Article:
A Geek With Guns

Chronicling the depravities of the State.

Archive for the ‘Technology’ tag

Alternate Social Media Project Part 1: Riot.im

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When I announced that I was cutting back on blogging, I explained that it was so I could focus my energy on other projects. One of those projects, which I’ve dubbed the Alternate Social Media Project (ASMP), has been replacing the social media functionality provided by Facebook. Why? Because Facebook has become not only a total invasion of privacy (which most people apparently don’t give two shits about) but also an increasingly useless platform for anybody with beliefs that aren’t state approved (which people seem to care about when they find themselves being censored by Facebook’s administrators). Rather than demand that the government step in and force Facebook to run its operations in the manner I approve, I decided it would be easier to just move somewhere freer.

This project is occurring in steps. The first step was to find something to fulfill the primary use of social media: communication. My requirements were modest. The solution upon which I settled had to be decentralized, fully usable on mobile platforms, and offer the option of secure communications. I settled on Riot.im since it was one of the few decent options that met those requirements.

Riot.im is the reference client for the Matrix protocol. The Matrix protocol is, basically, an evolution of Internet Relay Chat (IRC). Unlike other attempts to improve on IRC, Matrix is also federated, which means anybody can run a server and those servers can communicate with one another. Facebook demonstrates the importance of federation. If you express wrongthink of Facebook, you risk being exiled. If you express wrongthink on a Matrix server, you risk being exiled from that specific server but you can migrate over to another server, possibly your own server (where you can express all the wrongthink your heart desires). So long as the new server you’re on is federate with the servers your friends are on, you can continue your conversations.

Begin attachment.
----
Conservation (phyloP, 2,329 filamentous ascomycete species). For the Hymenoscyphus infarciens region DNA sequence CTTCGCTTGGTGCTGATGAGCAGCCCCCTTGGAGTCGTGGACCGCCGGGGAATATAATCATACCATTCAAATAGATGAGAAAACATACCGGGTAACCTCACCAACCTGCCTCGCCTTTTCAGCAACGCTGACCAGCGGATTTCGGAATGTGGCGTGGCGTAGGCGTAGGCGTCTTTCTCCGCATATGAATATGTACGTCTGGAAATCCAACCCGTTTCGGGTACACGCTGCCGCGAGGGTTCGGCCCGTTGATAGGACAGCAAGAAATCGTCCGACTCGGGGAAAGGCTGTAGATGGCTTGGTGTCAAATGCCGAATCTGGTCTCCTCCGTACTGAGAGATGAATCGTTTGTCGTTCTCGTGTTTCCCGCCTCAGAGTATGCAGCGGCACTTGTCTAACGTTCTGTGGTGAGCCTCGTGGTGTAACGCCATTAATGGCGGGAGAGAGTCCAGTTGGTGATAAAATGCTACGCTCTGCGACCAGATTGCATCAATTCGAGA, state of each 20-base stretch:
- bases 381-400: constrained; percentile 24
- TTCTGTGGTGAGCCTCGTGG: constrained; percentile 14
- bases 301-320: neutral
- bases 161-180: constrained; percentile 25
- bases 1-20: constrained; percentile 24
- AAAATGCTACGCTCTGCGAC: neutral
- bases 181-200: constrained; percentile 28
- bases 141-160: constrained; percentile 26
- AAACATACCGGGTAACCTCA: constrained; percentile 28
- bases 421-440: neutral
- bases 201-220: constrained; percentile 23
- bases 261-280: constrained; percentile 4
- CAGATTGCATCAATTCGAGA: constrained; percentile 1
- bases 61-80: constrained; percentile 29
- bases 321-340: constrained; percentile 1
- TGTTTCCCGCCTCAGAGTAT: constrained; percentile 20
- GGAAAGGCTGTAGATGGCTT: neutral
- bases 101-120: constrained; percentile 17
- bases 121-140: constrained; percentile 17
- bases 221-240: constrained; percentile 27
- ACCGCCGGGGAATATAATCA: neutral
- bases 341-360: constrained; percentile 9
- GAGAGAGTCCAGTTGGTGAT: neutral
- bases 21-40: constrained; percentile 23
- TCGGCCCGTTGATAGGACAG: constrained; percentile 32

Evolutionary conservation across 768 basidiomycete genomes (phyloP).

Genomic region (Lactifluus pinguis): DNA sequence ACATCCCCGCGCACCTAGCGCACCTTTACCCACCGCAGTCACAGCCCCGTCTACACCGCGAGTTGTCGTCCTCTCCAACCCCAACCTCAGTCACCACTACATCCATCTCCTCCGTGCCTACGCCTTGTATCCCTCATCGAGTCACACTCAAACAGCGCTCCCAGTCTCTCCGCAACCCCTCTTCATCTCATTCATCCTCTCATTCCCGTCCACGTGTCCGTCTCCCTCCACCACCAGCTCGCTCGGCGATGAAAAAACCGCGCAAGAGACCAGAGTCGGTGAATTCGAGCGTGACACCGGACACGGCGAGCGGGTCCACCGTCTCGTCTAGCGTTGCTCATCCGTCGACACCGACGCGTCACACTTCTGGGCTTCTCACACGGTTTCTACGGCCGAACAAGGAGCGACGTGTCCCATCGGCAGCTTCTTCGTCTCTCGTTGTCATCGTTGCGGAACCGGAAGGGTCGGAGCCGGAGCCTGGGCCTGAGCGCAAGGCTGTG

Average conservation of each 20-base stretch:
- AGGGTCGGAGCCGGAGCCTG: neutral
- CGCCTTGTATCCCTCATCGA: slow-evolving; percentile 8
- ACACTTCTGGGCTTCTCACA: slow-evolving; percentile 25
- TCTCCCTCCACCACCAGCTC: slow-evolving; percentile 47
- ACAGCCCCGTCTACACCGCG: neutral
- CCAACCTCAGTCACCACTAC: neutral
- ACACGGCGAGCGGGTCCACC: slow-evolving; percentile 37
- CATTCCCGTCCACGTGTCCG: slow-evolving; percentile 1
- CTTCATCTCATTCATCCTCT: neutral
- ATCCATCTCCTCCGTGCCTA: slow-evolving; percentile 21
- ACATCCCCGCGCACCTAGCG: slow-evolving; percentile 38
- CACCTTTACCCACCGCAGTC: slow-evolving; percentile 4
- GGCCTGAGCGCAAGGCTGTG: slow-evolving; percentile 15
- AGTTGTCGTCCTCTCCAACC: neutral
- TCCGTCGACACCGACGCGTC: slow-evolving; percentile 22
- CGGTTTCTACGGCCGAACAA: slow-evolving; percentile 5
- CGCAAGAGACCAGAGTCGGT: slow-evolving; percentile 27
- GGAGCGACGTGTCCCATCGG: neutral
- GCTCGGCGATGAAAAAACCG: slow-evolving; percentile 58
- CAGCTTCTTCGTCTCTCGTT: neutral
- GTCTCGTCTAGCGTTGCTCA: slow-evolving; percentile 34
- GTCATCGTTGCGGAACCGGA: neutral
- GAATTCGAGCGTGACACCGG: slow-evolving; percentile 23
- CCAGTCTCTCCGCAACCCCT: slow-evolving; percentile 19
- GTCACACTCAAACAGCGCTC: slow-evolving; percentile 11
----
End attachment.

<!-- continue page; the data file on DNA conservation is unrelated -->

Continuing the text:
Unlike IRC and many other older communication protocols (XMPP comes to mind), Riot.im works well on mobile devices. Android and iOS like to kill apps in the background and when those apps are killed, all of their active network connections die with them. With IRC this means you have no idea what is going on in the room until you open the app and reconnect. Riot.im, on the other hand, will work like other modern communication tools when your app isn’t running. When activity happens in one of the rooms of which you’re a member, you will receive notifications (unless you disable those notifications). If something piques your interest, you can open the app and jump into the conversation. My previous attempts to migrate friends to other platforms were thwarted because none of them were willing to use something that didn’t play well with mobile. I’m happy to say that Riot.im doesn’t suffer from that shortcoming.

Riot.im fulfills the third criterion by offering the option of end-to-end encryption. Matrix has no concept of direct messages as far as I can tell. When you want to communicate privately with somebody, you’re placed in a private room with them. If you want your communications to be private, you can turn encryption on in the room. Another nice feature is that once encryption is enabled in a room, it cannot be disabled. This setup, although potentially confusing to some people, has two nice features. The first is that this setup enables any room to be encrypted. You and your friends can setup an encrypted room where you can express wrongthink without the server administrators being able to see it (unless you invite them into your room). The second is that you don’t have to worry about somebody secretly turning encryption off at a future point (and thus exposing your wrongthink to outsiders).